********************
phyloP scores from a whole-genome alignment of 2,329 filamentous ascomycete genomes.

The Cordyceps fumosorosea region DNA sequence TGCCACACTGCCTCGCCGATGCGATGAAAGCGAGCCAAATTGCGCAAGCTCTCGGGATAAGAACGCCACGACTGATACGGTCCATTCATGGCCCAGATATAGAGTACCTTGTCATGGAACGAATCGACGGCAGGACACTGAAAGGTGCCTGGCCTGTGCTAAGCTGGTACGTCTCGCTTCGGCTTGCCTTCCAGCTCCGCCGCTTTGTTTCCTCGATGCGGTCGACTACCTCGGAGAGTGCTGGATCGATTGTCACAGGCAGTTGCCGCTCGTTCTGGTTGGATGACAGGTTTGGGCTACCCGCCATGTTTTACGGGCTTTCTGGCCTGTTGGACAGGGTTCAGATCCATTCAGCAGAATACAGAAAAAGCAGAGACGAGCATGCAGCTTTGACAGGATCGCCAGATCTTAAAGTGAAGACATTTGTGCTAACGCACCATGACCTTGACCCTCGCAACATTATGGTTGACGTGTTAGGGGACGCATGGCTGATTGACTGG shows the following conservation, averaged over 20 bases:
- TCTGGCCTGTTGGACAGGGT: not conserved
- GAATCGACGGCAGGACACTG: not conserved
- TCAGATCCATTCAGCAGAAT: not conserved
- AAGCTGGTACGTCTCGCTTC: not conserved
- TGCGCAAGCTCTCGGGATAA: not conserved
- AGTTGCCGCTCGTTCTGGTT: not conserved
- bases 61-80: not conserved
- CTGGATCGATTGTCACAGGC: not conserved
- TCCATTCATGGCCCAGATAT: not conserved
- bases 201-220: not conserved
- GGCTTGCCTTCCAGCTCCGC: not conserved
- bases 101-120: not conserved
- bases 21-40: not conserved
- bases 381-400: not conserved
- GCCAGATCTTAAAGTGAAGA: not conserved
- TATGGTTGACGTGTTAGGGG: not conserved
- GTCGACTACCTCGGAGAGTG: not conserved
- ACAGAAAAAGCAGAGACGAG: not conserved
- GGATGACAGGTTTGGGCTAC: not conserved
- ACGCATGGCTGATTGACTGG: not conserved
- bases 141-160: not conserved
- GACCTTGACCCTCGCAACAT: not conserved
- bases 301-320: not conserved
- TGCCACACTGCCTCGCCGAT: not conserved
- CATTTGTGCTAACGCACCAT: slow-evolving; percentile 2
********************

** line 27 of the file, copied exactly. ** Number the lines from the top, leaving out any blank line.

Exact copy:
- CATTTGTGCTAACGCACCAT: slow-evolving; percentile 2